GOP eyes 2000 race

Md. Republicans hope presidential vote will raise local odds

`We have a lot of work to do'

Rifts in the party, Democratic strength force early planning

November 21, 1999|By Thomas W. Waldron | Thomas W. Waldron,SUN STAFF

BETHESDA -- Stung by a recent defection and facing a Democratic fund-raising juggernaut, Maryland Republican Party officials turned their attention yesterday to next year's presidential election for possible rejuvenation.

At a gathering of about 200 at the party's fall convention, leaders said a Republican victory in 2000 would create momentum for GOP candidates in state elections two years later.

"The hope is if we elect a Republican president next year, that will help our fund raising and allow us to get a strong message out in 2002," said Sen. Martin G. Madden, the GOP leader in the state Senate.

Republican leaders are cautiously optimistic that their 2000 presidential nominee can carry Maryland, despite the nearly 2-to-1 edge in voter registration enjoyed by the Democratic Party.

"We have a lot of work to do, but I believe we can launch a strong effort," said party Chairman Richard D. Bennett.

The last Republican to carry Maryland was George Bush in 1988.

Optimism about the 2000 presidential election contrasts with the bad news the state GOP has endured over the past year. In November 1998, the GOP was trounced in statewide races and lost ground in both the General Assembly and at the county level.

The news this fall has not been much better, as the party has seen two of its elected officials -- New Windsor Mayor Jack A. Gullo Jr. and state Sen. Robert R. Neall of Anne Arundel County -- switch to the Democratic Party.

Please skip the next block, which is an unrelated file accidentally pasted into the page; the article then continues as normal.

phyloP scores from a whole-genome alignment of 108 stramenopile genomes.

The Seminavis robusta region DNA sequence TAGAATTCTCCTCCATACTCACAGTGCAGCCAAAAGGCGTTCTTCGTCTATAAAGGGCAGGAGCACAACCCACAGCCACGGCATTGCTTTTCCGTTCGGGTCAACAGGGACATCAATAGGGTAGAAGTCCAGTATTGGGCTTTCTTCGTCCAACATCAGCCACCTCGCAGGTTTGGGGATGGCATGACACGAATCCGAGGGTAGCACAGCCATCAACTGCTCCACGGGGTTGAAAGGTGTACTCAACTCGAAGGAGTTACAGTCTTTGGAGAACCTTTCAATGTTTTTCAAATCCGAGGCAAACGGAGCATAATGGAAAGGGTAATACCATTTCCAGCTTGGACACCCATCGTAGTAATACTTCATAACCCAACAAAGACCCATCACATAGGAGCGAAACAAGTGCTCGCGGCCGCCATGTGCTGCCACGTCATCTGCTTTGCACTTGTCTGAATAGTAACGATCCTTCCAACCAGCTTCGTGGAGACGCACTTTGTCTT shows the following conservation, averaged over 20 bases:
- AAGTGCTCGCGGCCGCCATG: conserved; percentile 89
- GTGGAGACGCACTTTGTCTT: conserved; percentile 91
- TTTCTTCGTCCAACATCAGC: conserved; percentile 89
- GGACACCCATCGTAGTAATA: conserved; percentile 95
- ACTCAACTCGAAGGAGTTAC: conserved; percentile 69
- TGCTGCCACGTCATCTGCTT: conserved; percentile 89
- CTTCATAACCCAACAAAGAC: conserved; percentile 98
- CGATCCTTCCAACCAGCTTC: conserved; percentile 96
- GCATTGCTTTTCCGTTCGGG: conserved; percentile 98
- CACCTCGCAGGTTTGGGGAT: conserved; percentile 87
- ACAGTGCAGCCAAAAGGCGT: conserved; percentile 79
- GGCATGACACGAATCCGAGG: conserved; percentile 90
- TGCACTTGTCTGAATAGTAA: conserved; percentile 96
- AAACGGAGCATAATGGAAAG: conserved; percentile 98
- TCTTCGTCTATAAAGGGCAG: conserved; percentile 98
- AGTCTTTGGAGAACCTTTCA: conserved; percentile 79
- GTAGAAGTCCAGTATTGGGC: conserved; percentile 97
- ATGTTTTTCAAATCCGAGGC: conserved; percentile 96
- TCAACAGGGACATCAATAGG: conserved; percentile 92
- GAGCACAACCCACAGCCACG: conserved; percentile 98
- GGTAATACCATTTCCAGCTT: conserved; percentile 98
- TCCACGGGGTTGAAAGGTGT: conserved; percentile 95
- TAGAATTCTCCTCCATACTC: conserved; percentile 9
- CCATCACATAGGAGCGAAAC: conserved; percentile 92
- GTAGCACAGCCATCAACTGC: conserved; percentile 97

Potential Democratic gubernatorial candidates are amassing unprecedented amounts of campaign contributions -- three years before the election.

Officials said that to overcome such problems, the party must put aside internal differences.

The Republican Party's decision to bring its fall convention to Montgomery County for the first time in 12 years symbolizes its determination to make gains in the state's largest jurisdiction, officials said.

"It's important we establish a presence in Montgomery," said Vicki Cox, state party spokeswoman. "It's a key battleground."

A straw poll showed that Texas Gov. George W. Bush enjoys strong support for his presidential bid from Maryland party officials.

Bush picked up 125 votes to second-place finisher, U.S. Sen. John McCain's 33. Publishing millionaire Steve Forbes was third with 12 votes.

In a straw poll for vice president, U.S. Rep. John R. Kasich of Ohio was the top choice, followed by Elizabeth Dole.

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